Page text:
New developments in the understanding of how the brain makes memories were presented at an inaugural lecture given by Professor Shane O’Mara, Professor of Experimental Brain Research, in Trinity College Dublin.
In the lecture, entitled Exploring the ‘Enchanted Loom’: How the brain’s circuits and microcircuits might generate behaviour, Professor O’Mara of Trinity College Institute of Neuroscience and the School of Psychology, outlined his current research into the neurobiology and neuropsychology of learning and memory.
“The quest to discover how the brain makes memories speaks to the heart of what it is to be human. What would a life without our enduring personal record of our hopes, experiences, desires, wishes, needs, loves and hatreds be like? Without memory, we would live in a continual present tense; the experience of memory gives meaning and continuity to our lives. Additionally, understanding how these processes can go wrong as a result of simple ageing of the brain or as a result of disease is equally important.”
Dr Patrick Prendergast, Provost of Trinity College Dublin, Professor of Experimental Brain Research Shane O’Mara and Professor James Wickham, Dean of the Faculty of Arts, Humanities and Social Sciences
Event memories are known to be formed in the medial temporal lobe, prefrontal cortex and parietal cortex of the brain. But this is not the whole story, according to Professor O’Mara, who said that attention must now be paid to anatomically-deep and almost unexplored brain systems to fully understand how the brain makes memories. He outlined some new technologies researchers at Trinity have been employing to investigate these difficult to access areas of the brain.
“Our findings raise the possibility of a substantial subcortical memory system that may prove not to rely on the distributed networks across the medial temporal lobe, prefrontal cortex and parietal cortex. This has implications for how we diagnose and perhaps eventually treat disorders of memory that arise in amnesia, dementia and other conditions.”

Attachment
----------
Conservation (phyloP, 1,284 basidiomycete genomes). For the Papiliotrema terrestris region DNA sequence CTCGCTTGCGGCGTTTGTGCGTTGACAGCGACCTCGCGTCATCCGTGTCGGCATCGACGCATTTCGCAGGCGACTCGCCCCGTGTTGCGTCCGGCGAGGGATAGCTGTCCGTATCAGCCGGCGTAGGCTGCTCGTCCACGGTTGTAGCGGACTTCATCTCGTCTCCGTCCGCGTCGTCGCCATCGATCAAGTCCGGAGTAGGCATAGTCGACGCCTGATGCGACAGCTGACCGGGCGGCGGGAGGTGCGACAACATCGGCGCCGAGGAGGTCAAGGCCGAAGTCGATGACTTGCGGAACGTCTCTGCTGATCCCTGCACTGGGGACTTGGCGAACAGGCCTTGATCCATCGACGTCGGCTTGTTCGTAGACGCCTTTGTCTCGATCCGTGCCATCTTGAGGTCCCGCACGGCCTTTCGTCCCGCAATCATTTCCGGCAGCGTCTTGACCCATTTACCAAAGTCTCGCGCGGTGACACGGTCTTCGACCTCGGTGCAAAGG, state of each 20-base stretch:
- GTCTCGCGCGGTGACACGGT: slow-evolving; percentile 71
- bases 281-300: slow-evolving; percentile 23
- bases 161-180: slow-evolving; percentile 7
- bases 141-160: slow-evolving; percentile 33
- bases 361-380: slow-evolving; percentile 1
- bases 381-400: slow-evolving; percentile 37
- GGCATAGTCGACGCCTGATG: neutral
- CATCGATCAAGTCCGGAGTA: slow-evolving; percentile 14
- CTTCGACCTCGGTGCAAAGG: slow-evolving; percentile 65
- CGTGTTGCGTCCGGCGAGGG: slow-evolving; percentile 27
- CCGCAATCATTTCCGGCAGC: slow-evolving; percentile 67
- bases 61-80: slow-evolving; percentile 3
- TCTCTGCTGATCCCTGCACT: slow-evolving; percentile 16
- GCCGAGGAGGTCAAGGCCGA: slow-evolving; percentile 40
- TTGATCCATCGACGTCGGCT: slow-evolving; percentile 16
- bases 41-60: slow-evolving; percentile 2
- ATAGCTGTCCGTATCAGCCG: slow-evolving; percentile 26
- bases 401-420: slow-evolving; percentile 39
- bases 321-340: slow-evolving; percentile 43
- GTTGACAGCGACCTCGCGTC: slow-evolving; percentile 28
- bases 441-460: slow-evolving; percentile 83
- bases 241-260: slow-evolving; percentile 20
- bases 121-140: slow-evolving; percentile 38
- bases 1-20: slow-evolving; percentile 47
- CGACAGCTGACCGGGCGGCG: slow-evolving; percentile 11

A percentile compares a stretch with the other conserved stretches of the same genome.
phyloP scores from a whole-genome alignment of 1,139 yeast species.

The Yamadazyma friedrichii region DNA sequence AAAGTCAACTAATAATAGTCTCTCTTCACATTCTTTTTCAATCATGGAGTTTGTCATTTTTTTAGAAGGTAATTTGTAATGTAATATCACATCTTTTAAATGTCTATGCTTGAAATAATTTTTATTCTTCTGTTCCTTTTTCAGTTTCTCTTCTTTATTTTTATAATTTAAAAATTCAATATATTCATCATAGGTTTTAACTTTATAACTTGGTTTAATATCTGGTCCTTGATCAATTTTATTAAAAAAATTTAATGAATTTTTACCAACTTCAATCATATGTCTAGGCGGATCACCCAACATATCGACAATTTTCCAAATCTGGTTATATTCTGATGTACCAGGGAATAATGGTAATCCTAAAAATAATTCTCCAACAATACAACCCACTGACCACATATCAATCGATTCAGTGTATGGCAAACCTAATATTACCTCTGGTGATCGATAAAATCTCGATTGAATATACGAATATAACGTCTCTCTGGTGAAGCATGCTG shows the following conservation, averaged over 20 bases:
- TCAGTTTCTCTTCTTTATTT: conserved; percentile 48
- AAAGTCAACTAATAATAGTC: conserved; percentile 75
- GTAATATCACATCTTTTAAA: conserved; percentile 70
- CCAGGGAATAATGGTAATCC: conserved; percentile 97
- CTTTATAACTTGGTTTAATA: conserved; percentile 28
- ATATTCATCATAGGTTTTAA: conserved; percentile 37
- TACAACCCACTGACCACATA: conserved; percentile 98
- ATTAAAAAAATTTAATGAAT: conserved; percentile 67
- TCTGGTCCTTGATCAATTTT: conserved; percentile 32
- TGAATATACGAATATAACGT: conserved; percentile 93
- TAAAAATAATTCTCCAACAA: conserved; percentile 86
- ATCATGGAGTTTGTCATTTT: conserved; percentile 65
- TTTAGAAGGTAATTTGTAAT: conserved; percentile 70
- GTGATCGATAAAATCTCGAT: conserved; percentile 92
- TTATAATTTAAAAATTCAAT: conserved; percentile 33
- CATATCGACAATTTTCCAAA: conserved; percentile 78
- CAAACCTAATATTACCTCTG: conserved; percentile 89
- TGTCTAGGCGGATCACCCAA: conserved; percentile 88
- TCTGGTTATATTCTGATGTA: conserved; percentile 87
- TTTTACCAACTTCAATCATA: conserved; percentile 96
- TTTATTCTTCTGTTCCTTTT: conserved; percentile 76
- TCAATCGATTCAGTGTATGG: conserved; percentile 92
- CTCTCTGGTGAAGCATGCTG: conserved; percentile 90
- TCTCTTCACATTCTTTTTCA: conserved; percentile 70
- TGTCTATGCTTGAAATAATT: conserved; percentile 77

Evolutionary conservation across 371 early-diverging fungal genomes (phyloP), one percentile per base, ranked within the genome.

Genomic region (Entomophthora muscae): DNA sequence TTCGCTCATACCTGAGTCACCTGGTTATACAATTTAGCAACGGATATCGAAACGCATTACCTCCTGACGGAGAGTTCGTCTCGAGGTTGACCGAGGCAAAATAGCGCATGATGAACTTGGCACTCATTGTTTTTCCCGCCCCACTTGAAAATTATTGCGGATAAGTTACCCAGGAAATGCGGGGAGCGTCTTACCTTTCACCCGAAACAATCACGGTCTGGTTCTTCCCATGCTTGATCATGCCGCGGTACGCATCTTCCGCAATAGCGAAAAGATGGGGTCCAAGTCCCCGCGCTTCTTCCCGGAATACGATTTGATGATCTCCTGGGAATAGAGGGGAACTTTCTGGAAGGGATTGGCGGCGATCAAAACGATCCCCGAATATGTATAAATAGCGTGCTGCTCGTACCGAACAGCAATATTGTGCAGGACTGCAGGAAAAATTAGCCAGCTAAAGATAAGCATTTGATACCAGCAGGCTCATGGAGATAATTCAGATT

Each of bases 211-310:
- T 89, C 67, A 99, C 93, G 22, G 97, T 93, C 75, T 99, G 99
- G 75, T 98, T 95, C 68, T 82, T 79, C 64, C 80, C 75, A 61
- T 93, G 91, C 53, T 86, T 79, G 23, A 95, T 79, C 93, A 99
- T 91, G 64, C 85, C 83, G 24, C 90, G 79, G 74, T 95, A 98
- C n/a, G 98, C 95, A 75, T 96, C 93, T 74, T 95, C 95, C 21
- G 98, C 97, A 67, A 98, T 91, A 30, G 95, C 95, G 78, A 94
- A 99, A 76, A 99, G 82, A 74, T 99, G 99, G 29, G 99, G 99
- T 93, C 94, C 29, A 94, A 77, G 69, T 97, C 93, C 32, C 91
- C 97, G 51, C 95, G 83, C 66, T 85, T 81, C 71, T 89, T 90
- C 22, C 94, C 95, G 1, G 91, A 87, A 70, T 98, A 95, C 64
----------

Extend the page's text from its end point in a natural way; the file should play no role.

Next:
Professor O’Mara also described other work being conducted on the claustrum, a largely-ignored brain region that has been theorised as being the orchestrator of conscious experience in the brain.
“Our work indicates that it has a very different role to that suggested to date. Instead, we suggest that the claustrum dynamically represents both extended space without the body and incorporates landmark information from the environment, and affects behavioural decision-making within this action space. New technologies that allow us to probe these brain areas are starting to allow us to map function and structure together – taking us some way to understanding the shifting patterns of the enchanted loom.“
Exploring the ‘Enchanted Loom’: How the brain’s circuits and microcircuits might generate behaviour was delivered by Professor O’Mara on Monday, March 3rd, 2014 in the Lloyd Building, Trinity College Dublin.
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